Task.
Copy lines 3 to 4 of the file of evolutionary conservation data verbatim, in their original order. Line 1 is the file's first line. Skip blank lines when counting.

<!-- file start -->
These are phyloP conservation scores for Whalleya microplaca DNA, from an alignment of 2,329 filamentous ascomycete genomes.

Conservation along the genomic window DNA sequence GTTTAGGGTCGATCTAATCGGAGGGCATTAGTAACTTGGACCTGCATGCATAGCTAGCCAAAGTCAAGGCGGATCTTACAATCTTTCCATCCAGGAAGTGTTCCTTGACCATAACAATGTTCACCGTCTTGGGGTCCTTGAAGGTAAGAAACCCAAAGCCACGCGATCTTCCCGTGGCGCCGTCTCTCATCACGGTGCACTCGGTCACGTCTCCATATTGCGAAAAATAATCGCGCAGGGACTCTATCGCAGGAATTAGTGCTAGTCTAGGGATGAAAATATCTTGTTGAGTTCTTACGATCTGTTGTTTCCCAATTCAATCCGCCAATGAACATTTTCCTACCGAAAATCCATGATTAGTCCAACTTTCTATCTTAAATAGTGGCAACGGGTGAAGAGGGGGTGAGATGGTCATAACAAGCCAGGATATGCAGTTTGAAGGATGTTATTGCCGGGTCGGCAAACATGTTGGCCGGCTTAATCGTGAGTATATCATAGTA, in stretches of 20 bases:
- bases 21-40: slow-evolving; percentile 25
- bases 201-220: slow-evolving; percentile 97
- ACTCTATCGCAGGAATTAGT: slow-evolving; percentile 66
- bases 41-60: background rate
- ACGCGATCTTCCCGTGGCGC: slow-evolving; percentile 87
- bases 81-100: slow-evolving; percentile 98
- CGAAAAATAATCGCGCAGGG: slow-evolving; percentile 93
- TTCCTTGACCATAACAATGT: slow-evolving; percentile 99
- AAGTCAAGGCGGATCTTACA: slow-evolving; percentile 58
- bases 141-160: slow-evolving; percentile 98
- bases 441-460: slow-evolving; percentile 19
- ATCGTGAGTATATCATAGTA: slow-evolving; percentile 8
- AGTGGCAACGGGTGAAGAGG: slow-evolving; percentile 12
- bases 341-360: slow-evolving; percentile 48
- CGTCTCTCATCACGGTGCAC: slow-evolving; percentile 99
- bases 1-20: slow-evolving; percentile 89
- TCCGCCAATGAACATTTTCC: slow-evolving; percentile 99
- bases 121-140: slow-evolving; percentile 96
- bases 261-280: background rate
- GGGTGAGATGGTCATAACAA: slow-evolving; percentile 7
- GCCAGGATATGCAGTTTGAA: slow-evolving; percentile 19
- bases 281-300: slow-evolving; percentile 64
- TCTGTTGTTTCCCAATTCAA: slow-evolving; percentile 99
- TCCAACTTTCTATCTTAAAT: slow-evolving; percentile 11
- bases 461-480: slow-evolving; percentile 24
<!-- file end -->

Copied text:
- bases 21-40: slow-evolving; percentile 25
- bases 201-220: slow-evolving; percentile 97